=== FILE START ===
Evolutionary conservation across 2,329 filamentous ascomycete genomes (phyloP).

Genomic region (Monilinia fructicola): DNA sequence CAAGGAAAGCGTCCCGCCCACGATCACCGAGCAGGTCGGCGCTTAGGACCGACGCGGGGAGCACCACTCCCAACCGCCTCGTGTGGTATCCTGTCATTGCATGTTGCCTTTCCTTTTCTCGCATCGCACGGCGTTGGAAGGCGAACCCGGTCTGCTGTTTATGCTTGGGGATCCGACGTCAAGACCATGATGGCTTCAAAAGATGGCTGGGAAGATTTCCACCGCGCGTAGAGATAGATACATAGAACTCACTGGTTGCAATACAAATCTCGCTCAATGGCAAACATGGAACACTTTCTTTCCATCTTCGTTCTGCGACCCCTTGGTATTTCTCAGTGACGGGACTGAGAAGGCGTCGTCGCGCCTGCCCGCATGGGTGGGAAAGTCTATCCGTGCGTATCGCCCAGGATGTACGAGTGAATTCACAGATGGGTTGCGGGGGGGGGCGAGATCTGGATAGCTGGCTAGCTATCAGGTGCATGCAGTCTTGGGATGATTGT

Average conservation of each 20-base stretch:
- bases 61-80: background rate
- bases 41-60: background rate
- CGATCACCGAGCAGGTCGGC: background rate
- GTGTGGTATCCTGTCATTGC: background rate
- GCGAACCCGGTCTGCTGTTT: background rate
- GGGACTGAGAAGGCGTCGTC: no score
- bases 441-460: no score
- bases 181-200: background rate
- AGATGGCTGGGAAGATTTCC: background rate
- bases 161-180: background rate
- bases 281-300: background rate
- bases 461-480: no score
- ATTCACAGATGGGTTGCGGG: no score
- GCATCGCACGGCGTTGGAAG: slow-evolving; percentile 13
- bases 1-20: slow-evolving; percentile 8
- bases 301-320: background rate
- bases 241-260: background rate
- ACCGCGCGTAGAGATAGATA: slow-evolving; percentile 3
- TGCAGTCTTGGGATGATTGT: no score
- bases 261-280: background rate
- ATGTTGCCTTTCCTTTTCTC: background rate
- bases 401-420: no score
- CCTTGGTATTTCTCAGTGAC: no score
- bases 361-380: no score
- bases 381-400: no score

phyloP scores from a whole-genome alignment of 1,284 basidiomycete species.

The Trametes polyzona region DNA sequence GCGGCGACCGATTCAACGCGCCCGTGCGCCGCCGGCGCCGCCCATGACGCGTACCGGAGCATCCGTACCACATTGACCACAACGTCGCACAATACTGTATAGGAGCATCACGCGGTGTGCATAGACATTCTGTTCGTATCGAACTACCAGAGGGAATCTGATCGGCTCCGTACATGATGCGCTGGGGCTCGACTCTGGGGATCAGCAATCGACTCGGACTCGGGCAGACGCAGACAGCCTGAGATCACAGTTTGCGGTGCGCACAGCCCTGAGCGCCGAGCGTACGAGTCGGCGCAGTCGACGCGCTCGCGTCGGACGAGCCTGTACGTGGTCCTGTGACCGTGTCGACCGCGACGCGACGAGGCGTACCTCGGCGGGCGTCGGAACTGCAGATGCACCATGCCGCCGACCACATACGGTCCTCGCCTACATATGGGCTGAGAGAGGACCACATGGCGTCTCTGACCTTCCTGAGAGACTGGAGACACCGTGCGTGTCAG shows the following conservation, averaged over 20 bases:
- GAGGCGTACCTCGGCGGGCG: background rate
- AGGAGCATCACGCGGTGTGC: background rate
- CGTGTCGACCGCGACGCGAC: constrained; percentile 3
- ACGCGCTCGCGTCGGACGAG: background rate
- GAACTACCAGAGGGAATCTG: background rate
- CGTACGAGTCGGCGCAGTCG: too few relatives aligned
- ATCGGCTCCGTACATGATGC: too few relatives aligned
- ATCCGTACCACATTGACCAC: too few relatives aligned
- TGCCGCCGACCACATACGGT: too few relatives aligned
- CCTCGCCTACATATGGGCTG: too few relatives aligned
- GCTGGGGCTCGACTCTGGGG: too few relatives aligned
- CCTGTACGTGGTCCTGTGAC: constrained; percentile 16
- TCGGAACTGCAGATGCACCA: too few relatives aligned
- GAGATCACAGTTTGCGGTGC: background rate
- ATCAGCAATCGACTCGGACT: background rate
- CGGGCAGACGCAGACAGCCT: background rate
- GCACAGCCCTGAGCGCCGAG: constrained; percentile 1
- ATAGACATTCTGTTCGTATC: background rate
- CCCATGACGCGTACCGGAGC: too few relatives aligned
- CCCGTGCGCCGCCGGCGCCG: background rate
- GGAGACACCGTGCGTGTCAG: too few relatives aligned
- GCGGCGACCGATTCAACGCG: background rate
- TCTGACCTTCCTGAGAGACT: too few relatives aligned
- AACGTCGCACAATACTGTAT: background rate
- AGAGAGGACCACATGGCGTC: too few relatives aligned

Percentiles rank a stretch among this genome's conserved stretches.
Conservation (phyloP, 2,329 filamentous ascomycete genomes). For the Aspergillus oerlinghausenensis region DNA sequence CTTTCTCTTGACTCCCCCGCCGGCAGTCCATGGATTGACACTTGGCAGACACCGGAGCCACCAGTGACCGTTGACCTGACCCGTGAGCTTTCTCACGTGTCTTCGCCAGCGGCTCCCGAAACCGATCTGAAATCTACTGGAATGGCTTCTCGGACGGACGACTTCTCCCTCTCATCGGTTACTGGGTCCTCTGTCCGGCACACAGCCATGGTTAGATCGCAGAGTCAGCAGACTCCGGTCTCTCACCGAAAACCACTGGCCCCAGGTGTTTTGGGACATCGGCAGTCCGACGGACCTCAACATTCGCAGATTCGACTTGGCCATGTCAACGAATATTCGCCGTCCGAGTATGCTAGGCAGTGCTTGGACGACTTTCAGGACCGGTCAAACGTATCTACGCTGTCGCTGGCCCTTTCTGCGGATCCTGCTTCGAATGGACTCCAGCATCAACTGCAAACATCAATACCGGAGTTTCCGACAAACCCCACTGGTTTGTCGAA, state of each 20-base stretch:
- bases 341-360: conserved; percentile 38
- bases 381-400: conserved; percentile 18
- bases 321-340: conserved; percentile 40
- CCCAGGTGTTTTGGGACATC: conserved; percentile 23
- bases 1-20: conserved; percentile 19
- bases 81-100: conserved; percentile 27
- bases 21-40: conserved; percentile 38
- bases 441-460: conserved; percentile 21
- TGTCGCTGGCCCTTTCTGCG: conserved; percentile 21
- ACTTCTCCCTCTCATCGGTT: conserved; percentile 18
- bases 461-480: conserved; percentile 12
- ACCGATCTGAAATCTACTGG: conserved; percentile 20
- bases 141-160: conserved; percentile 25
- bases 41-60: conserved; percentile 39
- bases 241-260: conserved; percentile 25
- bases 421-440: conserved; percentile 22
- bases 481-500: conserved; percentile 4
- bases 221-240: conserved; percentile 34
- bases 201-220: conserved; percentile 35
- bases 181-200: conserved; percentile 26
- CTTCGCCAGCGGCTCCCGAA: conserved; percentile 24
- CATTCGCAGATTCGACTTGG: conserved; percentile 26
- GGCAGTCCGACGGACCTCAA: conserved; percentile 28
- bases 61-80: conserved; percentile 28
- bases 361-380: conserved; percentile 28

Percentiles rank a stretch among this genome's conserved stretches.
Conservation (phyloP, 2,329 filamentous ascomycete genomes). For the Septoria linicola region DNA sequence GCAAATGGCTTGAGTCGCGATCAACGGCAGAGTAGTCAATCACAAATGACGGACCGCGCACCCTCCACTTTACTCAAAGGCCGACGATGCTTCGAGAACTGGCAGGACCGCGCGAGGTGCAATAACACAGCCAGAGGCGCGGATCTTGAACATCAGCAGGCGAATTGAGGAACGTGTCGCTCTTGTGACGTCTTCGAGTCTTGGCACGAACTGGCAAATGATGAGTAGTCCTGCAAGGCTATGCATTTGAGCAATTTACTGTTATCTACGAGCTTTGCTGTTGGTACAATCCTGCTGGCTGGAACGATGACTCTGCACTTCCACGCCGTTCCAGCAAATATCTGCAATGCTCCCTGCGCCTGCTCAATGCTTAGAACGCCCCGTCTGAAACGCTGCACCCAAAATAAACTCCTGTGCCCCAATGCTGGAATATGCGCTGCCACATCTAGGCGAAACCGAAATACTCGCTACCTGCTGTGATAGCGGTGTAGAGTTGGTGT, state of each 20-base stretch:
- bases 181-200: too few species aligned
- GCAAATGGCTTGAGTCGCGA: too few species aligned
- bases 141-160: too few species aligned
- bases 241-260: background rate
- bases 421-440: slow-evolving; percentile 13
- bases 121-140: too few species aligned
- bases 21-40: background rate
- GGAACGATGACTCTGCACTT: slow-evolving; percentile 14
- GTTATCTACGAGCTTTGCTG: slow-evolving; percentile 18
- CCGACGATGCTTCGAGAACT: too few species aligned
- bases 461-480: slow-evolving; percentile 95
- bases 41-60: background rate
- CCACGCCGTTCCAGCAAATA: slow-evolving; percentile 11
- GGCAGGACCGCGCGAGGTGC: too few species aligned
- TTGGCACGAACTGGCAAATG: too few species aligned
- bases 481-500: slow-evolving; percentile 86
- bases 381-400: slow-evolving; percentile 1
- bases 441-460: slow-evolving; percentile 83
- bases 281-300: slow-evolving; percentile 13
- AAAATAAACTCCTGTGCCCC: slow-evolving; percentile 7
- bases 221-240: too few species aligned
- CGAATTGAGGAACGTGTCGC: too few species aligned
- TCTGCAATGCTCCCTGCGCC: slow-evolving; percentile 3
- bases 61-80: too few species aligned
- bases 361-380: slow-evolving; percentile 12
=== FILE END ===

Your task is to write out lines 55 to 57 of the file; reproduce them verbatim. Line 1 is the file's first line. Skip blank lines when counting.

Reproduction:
- AGAGAGGACCACATGGCGTC: too few relatives aligned

Percentiles rank a stretch among this genome's conserved stretches.
Conservation (phyloP, 2,329 filamentous ascomycete genomes). For the Aspergillus oerlinghausenensis region DNA sequence CTTTCTCTTGACTCCCCCGCCGGCAGTCCATGGATTGACACTTGGCAGACACCGGAGCCACCAGTGACCGTTGACCTGACCCGTGAGCTTTCTCACGTGTCTTCGCCAGCGGCTCCCGAAACCGATCTGAAATCTACTGGAATGGCTTCTCGGACGGACGACTTCTCCCTCTCATCGGTTACTGGGTCCTCTGTCCGGCACACAGCCATGGTTAGATCGCAGAGTCAGCAGACTCCGGTCTCTCACCGAAAACCACTGGCCCCAGGTGTTTTGGGACATCGGCAGTCCGACGGACCTCAACATTCGCAGATTCGACTTGGCCATGTCAACGAATATTCGCCGTCCGAGTATGCTAGGCAGTGCTTGGACGACTTTCAGGACCGGTCAAACGTATCTACGCTGTCGCTGGCCCTTTCTGCGGATCCTGCTTCGAATGGACTCCAGCATCAACTGCAAACATCAATACCGGAGTTTCCGACAAACCCCACTGGTTTGTCGAA, state of each 20-base stretch: